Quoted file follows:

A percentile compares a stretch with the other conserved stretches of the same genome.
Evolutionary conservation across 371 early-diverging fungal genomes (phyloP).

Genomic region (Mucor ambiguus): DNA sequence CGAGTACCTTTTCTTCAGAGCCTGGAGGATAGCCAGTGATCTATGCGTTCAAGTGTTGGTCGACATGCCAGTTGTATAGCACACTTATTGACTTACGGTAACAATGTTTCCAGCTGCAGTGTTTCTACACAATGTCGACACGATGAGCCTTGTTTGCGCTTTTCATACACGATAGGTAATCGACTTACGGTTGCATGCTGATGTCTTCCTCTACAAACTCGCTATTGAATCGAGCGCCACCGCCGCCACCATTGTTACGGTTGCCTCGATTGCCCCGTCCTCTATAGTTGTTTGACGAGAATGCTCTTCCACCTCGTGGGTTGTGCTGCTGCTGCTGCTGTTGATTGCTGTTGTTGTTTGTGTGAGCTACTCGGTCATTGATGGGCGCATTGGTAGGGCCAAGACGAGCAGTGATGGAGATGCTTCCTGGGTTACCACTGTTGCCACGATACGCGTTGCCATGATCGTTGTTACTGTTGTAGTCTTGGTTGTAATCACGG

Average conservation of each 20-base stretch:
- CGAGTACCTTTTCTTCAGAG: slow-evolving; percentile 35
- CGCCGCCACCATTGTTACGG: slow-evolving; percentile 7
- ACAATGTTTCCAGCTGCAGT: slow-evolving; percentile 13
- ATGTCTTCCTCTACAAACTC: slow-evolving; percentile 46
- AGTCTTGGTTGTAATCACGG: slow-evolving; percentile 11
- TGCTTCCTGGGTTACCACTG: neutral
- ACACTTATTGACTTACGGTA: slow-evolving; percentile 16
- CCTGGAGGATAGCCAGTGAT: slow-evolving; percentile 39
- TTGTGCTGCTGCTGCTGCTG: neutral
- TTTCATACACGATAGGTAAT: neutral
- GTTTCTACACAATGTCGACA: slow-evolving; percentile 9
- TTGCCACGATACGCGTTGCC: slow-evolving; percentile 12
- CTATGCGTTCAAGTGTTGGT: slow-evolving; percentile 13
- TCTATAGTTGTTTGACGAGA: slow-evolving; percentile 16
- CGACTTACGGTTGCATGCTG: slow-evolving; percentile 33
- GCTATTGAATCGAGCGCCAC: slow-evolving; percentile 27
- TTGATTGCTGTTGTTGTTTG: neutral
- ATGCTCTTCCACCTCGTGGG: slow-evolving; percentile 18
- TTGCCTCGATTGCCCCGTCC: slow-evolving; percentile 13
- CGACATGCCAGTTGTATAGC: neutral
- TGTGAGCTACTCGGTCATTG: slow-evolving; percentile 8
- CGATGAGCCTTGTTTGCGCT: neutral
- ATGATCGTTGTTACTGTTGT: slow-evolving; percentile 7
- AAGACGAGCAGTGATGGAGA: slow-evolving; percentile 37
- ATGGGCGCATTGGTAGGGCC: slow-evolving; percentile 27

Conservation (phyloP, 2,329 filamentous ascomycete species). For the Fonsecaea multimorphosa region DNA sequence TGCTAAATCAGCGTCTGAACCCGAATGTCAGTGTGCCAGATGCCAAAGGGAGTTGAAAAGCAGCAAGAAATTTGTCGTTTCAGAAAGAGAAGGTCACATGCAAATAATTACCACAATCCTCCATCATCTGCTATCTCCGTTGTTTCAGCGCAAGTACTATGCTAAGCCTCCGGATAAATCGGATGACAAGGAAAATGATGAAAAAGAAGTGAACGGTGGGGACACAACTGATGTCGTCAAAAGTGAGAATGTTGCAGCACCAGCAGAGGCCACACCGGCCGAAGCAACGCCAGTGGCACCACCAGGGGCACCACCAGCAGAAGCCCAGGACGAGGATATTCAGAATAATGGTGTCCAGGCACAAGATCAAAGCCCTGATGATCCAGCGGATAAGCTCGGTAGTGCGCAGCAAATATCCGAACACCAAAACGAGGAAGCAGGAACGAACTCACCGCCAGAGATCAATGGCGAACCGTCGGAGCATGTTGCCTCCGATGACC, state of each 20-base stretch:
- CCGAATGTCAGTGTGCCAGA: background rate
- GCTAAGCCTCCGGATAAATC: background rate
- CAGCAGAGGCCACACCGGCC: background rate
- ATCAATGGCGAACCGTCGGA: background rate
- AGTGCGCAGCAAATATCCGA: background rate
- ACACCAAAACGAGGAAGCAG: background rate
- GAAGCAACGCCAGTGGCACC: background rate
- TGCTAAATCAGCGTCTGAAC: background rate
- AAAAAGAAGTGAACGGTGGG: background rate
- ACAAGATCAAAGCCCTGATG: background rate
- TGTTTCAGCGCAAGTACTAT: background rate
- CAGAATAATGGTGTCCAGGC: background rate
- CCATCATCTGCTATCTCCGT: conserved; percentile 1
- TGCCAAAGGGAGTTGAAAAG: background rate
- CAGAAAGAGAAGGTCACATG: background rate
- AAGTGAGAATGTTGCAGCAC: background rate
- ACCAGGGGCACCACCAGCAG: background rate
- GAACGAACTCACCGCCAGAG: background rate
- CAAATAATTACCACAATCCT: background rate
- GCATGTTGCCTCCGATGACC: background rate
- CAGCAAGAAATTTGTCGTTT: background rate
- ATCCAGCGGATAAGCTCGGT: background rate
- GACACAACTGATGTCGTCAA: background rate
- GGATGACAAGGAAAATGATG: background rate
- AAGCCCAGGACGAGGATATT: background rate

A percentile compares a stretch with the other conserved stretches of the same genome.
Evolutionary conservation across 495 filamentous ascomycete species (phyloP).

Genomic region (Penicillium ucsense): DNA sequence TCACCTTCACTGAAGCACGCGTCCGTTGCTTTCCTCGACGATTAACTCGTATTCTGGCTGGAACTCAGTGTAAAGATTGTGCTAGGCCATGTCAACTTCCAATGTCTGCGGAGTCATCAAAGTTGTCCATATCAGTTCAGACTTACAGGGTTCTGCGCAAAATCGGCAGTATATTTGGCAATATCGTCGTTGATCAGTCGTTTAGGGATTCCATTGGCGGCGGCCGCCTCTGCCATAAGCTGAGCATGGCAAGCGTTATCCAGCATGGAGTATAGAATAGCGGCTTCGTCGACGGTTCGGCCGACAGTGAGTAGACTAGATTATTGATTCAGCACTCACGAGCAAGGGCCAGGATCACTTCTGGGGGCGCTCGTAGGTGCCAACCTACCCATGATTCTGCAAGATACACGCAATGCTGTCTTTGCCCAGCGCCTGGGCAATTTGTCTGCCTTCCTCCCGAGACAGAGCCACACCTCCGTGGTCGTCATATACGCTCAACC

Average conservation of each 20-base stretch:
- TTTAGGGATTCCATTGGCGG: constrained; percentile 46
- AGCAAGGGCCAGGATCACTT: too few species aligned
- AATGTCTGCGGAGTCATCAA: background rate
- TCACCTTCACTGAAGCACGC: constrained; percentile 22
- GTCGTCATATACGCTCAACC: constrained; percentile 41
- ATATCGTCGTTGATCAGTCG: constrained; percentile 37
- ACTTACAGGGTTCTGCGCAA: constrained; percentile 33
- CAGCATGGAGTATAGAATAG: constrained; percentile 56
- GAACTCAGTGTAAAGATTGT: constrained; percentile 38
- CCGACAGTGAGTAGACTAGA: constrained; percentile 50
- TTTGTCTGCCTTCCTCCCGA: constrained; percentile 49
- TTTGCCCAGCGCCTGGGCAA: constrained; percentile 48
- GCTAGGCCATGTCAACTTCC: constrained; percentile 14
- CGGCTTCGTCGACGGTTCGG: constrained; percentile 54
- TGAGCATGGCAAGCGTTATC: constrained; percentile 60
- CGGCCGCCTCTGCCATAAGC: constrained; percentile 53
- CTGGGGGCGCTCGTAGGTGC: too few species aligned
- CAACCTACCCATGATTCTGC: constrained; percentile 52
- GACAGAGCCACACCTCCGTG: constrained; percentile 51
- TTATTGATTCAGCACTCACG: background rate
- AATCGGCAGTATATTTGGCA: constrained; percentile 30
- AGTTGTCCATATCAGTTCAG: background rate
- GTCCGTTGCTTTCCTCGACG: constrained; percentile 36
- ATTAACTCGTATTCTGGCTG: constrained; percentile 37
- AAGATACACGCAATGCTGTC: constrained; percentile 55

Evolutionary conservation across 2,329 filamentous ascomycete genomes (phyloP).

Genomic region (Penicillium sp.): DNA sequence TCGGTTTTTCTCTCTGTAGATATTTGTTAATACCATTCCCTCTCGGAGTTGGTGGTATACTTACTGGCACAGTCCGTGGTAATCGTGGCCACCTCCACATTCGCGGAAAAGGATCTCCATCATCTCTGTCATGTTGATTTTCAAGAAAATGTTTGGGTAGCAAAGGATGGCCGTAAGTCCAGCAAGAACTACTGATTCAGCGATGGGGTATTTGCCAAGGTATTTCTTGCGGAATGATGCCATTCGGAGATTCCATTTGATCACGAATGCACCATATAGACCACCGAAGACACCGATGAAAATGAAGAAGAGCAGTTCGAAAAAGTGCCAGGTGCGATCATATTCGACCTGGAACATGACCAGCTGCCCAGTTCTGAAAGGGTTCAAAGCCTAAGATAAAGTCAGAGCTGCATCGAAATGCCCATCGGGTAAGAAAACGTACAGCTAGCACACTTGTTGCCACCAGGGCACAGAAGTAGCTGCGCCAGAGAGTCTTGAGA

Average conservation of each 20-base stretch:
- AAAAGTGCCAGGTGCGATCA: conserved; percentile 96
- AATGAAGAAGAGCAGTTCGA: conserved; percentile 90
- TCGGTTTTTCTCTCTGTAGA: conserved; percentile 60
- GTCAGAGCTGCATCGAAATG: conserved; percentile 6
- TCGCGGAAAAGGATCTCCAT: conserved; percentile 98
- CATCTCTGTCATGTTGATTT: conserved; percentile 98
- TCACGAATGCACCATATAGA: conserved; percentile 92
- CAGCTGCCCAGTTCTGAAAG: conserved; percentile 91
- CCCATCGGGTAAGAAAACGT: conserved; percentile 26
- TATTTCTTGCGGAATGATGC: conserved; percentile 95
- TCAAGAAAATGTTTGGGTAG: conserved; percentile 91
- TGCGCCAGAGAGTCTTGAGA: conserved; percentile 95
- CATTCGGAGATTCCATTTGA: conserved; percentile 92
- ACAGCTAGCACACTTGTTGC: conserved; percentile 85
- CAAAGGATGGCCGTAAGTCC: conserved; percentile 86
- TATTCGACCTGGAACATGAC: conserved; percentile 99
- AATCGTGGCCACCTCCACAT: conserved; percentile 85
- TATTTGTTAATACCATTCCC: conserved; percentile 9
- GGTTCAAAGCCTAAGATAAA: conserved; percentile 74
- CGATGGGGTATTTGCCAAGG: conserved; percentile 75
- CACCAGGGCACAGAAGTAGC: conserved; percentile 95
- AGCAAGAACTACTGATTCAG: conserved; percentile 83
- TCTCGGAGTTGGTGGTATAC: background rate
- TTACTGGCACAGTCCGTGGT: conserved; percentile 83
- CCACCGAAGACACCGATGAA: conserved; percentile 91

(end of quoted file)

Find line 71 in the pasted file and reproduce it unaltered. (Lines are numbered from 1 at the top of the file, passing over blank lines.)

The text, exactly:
- TTTGCCCAGCGCCTGGGCAA: constrained; percentile 48